“An appeal will take time and the reality is that in 5 days, you are going to be housed in federal prison, Mr. LaBell. I expect, that like most people accused of white collar crimes, you’ve never really considered what incarceration will look or feel like. You owe it to yourself to mitigate the very serious risks to your dignity, integrity, and well being that you are about to face.”

Doug did not respond, his gaze downcast. He fidgeted, twisting the wedding band on his finger.

“Your reputation is going to take a serious hit no matter what you do. Family, friends, and business associates all have perceptions that will need to be managed so that you can pick up your life after you’ve served your sentence. You’ve heard the term hard time?” asked Tom.

Tom watched Doug expectantly. After a few moments of silence, Doug looked up at Tom and finally nodded yes.

“You want to avoid hard time at all costs, Mr. LaBell. Trust me, it is critical to know what you are getting into and how to preserve your dignity in spite of losing your freedom. You will be subject to a set of written and unwritten rules you’ve never thought about. You want to come out of prison as unscathed as possible and ready to return to your own life. Think Martha Stewart, Bernie Madoff, and Michael Vick. They’re all doing fine after serving their sentences,” Tom looked at Earl who took the cue.

“They didn’t do it alone,” said Earl. “People with stature invest in their lives during and after prison by hiring experts like Tom to develop incarceration action plans. Think of it as a business plan to cover the next couple of years.”


“What about the appeal?” asked Doug with some desperation.

“All part of the plan, Mr. LaBell,” said Tom smoothly. “We’ll also want to make sure that even if the appeal doesn’t pan out, that you have options. For example, sentences for non-violent offenders like yourself can be reduced in a number of ways. Good behavior can lead to eligibility for work release programs, early parole, continuing executive education, and other programs that let you serve a portion of the sentence at home.”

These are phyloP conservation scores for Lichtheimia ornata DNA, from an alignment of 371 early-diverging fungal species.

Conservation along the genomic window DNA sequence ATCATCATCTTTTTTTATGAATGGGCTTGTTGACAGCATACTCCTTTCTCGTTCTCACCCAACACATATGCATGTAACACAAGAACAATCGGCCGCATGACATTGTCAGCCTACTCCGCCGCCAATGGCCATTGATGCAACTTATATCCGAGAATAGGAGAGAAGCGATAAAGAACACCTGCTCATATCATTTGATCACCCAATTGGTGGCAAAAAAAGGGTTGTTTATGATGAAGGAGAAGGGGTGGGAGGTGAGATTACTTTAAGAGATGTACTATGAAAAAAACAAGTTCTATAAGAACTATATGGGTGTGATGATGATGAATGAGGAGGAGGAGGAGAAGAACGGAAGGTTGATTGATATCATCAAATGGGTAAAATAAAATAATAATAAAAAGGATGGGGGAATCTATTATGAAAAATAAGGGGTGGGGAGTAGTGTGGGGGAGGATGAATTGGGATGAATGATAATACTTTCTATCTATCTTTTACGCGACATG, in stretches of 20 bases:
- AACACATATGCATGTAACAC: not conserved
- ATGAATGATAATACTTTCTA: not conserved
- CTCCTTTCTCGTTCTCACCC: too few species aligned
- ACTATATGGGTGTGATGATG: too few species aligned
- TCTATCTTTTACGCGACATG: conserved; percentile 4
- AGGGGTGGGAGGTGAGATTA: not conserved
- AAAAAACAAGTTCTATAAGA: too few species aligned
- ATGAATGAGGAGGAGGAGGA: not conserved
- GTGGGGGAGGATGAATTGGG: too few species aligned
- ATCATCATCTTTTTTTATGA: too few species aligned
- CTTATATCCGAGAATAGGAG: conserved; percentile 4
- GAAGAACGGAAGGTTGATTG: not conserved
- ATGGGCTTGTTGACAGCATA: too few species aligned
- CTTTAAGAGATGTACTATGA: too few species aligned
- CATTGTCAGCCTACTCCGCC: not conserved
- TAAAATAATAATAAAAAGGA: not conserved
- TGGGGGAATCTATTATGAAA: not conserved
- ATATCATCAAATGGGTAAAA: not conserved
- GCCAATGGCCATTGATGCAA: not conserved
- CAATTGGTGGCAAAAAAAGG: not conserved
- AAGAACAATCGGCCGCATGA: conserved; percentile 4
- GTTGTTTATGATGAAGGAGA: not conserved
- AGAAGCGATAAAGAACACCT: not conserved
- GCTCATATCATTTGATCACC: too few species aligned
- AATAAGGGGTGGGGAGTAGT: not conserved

“Tom has suggested that we immediately petition the judge for an assignment to a Minimum Security Federal prison camp. I’ll make that specific request on your behalf after we discuss your needs and facility characteristics. I know how much you value your tennis game, Doug,”  encouraged Earl.

Alderson Prison

Alderson Federal Prison Camp

Still feeling the sting of having spent a large sum of money on the unsuccessful defense, Doug grumbled, “What’s this going to cost me?”

“Mr. LaBell, my consultancy offers a wide range of services,” said Tom. “Every client is unique, and we strive to meet individual needs. Mr. Smithford has told me a little about you and I’ve done some research in preparation for this meeting. Based on my experience with other influential people like yourself, I would estimate the services you might require to be in the neighborhood of $100,000.”

Doug sighed, what was another $100 grand in the big picture? He knew that the term country club prison was no doubt an exaggeration, but if he could do anything to blunt the pain and lessen the consequences of doing time, he was all for it.

“I suppose we should get started,” said Doug reluctantly.

The United States vs. John Madson

The gavel struck the sounding block and the court was adjourned. John Madson was stunned The CPA had just been sentenced to two years in Federal prison for a white-collar crime. He was to report back to the courthouse and then, off to whatever horrors awaited him. John’s imagination made him shudder. His experience with prison was limited to watching shows like Netflix’s Orange Is the New Black.

John left the courthouse with his wife Nancy in silence. They’d drained their retirement funds and put a second mortgage on the house to pay his legal fees. As they walked to the car, John took Nancy’s silence as a condemnation of the stupid risk he’d taken, the meager returns, and the need to make restitution and serve time in prison – not to mention, the overarching embarrassment of having been caught in petty larceny. He wondered if he could make it up to her by coming up with some clever way that he could kill himself in the next five days without looking like a suicide. Then Nancy could collect on his life insurance policy. It was the least he could do.



Justice: Sardaka [CC BY-SA 4.0 (]

Alderson Federal Prison Camp
Federal Bureau of Prisons –